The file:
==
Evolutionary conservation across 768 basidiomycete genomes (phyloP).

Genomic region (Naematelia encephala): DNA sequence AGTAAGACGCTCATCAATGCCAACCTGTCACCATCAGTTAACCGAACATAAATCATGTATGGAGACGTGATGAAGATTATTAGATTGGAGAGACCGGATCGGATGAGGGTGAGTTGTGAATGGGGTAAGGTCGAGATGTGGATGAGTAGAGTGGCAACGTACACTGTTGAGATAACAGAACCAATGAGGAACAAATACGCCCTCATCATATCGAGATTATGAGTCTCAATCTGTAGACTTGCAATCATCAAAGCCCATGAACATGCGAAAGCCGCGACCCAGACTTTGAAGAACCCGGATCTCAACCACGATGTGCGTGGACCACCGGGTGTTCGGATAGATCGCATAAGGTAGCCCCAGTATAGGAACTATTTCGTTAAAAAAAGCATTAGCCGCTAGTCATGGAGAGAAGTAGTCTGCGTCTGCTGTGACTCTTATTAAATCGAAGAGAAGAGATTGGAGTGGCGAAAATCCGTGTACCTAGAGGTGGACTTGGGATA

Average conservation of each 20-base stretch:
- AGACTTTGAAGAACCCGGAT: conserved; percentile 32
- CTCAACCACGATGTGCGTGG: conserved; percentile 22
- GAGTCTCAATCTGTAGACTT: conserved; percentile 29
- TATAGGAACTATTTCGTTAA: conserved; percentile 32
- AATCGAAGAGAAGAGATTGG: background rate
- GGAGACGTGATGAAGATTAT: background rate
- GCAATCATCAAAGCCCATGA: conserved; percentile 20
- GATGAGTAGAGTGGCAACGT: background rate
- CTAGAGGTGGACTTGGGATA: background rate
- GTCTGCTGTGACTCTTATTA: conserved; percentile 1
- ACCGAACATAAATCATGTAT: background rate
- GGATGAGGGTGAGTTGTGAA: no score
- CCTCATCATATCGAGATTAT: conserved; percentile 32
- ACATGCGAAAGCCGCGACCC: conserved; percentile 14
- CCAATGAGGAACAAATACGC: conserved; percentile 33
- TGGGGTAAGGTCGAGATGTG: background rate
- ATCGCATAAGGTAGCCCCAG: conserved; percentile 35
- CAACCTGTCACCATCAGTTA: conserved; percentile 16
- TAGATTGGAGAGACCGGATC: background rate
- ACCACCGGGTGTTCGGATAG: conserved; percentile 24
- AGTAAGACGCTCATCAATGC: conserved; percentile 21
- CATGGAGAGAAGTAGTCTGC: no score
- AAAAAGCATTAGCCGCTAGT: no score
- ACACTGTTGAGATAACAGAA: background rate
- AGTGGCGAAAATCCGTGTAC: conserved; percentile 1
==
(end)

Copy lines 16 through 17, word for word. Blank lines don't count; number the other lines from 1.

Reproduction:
- CCTCATCATATCGAGATTAT: conserved; percentile 32
- ACATGCGAAAGCCGCGACCC: conserved; percentile 14